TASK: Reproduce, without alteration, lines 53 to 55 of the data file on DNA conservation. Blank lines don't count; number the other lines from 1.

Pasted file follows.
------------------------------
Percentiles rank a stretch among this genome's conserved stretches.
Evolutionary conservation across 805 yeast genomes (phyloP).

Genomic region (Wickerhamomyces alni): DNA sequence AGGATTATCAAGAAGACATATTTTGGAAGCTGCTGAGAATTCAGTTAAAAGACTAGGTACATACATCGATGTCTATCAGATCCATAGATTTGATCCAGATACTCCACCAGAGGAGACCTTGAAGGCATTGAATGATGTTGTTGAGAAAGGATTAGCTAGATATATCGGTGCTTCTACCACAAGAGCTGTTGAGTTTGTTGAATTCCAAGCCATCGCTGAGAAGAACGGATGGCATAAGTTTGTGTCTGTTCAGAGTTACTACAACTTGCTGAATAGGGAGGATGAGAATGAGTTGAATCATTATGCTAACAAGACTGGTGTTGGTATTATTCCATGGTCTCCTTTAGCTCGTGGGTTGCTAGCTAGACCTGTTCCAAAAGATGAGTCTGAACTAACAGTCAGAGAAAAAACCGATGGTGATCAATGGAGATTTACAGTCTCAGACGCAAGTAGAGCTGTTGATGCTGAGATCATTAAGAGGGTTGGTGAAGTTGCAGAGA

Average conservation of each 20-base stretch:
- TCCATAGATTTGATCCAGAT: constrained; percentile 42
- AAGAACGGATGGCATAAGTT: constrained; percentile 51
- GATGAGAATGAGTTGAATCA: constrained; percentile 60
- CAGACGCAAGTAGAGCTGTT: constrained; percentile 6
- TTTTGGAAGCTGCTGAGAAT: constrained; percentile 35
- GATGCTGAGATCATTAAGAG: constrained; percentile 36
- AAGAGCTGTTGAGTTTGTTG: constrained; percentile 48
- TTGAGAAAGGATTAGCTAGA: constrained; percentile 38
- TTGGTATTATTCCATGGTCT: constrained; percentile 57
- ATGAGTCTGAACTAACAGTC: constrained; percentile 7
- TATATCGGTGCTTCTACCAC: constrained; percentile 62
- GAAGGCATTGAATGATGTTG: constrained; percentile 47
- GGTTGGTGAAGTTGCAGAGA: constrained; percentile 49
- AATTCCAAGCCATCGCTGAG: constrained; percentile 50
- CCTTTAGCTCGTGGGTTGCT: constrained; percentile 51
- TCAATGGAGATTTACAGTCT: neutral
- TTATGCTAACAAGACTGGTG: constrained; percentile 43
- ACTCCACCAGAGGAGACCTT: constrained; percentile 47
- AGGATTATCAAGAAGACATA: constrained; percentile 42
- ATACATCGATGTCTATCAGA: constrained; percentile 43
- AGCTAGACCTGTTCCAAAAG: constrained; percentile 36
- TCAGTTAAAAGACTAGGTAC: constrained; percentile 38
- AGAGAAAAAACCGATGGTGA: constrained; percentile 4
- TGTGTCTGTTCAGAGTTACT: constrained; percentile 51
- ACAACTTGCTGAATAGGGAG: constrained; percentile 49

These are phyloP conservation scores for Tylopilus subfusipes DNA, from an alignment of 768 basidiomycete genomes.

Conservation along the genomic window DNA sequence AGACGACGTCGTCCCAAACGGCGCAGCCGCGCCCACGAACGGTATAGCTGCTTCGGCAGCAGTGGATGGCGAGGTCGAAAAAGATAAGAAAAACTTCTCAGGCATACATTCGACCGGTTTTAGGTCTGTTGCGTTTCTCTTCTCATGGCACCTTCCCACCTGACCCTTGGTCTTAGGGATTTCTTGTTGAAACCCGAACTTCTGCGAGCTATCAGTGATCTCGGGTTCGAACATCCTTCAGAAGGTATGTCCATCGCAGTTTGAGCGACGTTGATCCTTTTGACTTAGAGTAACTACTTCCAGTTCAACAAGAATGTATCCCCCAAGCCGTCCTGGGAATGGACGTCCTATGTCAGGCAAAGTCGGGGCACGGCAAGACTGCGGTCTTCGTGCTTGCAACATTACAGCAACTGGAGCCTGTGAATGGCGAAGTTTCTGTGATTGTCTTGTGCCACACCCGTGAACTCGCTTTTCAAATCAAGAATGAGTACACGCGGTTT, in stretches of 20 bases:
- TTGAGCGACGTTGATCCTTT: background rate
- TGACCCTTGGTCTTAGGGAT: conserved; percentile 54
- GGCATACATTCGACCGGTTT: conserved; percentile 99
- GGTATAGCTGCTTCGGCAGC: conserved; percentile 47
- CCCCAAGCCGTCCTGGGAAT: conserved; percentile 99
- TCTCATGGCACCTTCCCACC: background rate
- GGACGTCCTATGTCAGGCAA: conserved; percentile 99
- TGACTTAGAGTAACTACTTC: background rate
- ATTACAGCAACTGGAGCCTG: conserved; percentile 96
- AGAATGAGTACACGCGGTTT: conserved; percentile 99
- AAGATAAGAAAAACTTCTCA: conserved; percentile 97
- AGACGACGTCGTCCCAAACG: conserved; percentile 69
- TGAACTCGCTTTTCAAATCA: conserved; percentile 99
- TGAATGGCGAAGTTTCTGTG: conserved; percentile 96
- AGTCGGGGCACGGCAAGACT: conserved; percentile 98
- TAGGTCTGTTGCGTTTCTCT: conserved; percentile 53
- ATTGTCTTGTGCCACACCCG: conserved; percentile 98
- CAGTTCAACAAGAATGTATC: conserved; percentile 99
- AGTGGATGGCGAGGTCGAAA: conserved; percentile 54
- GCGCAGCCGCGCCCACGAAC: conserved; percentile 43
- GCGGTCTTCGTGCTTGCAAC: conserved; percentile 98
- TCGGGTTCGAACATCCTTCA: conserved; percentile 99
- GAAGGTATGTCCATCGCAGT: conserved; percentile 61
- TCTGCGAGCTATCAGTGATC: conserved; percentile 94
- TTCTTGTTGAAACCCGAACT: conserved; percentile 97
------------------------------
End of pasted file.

- TCGGGTTCGAACATCCTTCA: conserved; percentile 99
- GAAGGTATGTCCATCGCAGT: conserved; percentile 61
- TCTGCGAGCTATCAGTGATC: conserved; percentile 94